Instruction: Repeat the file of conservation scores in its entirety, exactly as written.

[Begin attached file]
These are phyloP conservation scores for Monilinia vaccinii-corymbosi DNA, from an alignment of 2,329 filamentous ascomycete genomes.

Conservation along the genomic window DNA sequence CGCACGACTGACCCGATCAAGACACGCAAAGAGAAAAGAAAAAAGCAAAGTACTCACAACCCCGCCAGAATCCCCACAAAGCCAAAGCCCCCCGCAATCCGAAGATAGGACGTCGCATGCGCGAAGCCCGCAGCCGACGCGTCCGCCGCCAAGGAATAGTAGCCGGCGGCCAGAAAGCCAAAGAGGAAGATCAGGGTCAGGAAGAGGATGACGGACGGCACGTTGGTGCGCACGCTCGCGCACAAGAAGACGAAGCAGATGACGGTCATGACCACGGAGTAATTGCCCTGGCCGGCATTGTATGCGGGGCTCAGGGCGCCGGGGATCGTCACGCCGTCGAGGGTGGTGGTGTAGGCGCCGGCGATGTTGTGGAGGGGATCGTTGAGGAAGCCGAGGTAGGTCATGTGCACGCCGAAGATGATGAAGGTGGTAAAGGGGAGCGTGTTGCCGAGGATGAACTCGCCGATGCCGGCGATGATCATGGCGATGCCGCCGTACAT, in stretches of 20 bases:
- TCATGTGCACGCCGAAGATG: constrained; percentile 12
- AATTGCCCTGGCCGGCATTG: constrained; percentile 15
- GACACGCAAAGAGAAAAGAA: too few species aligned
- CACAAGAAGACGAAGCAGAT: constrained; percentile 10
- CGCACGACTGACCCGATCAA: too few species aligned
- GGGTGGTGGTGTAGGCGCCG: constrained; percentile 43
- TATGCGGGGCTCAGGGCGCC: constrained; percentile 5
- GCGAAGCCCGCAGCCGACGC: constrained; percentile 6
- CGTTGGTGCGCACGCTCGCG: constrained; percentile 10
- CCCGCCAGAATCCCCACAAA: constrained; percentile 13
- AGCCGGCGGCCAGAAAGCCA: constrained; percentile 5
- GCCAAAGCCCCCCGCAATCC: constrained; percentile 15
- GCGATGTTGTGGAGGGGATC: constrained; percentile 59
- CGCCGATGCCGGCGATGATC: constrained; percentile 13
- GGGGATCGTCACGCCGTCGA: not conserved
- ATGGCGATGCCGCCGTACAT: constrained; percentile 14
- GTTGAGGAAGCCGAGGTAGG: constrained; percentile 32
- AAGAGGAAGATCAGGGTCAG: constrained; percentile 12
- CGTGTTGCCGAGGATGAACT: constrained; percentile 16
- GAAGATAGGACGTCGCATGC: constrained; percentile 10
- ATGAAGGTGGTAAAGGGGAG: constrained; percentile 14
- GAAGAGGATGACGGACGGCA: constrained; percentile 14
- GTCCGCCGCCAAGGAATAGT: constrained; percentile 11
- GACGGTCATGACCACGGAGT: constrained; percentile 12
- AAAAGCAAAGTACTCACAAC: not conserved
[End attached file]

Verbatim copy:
These are phyloP conservation scores for Monilinia vaccinii-corymbosi DNA, from an alignment of 2,329 filamentous ascomycete genomes.

Conservation along the genomic window DNA sequence CGCACGACTGACCCGATCAAGACACGCAAAGAGAAAAGAAAAAAGCAAAGTACTCACAACCCCGCCAGAATCCCCACAAAGCCAAAGCCCCCCGCAATCCGAAGATAGGACGTCGCATGCGCGAAGCCCGCAGCCGACGCGTCCGCCGCCAAGGAATAGTAGCCGGCGGCCAGAAAGCCAAAGAGGAAGATCAGGGTCAGGAAGAGGATGACGGACGGCACGTTGGTGCGCACGCTCGCGCACAAGAAGACGAAGCAGATGACGGTCATGACCACGGAGTAATTGCCCTGGCCGGCATTGTATGCGGGGCTCAGGGCGCCGGGGATCGTCACGCCGTCGAGGGTGGTGGTGTAGGCGCCGGCGATGTTGTGGAGGGGATCGTTGAGGAAGCCGAGGTAGGTCATGTGCACGCCGAAGATGATGAAGGTGGTAAAGGGGAGCGTGTTGCCGAGGATGAACTCGCCGATGCCGGCGATGATCATGGCGATGCCGCCGTACAT, in stretches of 20 bases:
- TCATGTGCACGCCGAAGATG: constrained; percentile 12
- AATTGCCCTGGCCGGCATTG: constrained; percentile 15
- GACACGCAAAGAGAAAAGAA: too few species aligned
- CACAAGAAGACGAAGCAGAT: constrained; percentile 10
- CGCACGACTGACCCGATCAA: too few species aligned
- GGGTGGTGGTGTAGGCGCCG: constrained; percentile 43
- TATGCGGGGCTCAGGGCGCC: constrained; percentile 5
- GCGAAGCCCGCAGCCGACGC: constrained; percentile 6
- CGTTGGTGCGCACGCTCGCG: constrained; percentile 10
- CCCGCCAGAATCCCCACAAA: constrained; percentile 13
- AGCCGGCGGCCAGAAAGCCA: constrained; percentile 5
- GCCAAAGCCCCCCGCAATCC: constrained; percentile 15
- GCGATGTTGTGGAGGGGATC: constrained; percentile 59
- CGCCGATGCCGGCGATGATC: constrained; percentile 13
- GGGGATCGTCACGCCGTCGA: not conserved
- ATGGCGATGCCGCCGTACAT: constrained; percentile 14
- GTTGAGGAAGCCGAGGTAGG: constrained; percentile 32
- AAGAGGAAGATCAGGGTCAG: constrained; percentile 12
- CGTGTTGCCGAGGATGAACT: constrained; percentile 16
- GAAGATAGGACGTCGCATGC: constrained; percentile 10
- ATGAAGGTGGTAAAGGGGAG: constrained; percentile 14
- GAAGAGGATGACGGACGGCA: constrained; percentile 14
- GTCCGCCGCCAAGGAATAGT: constrained; percentile 11
- GACGGTCATGACCACGGAGT: constrained; percentile 12
- AAAAGCAAAGTACTCACAAC: not conserved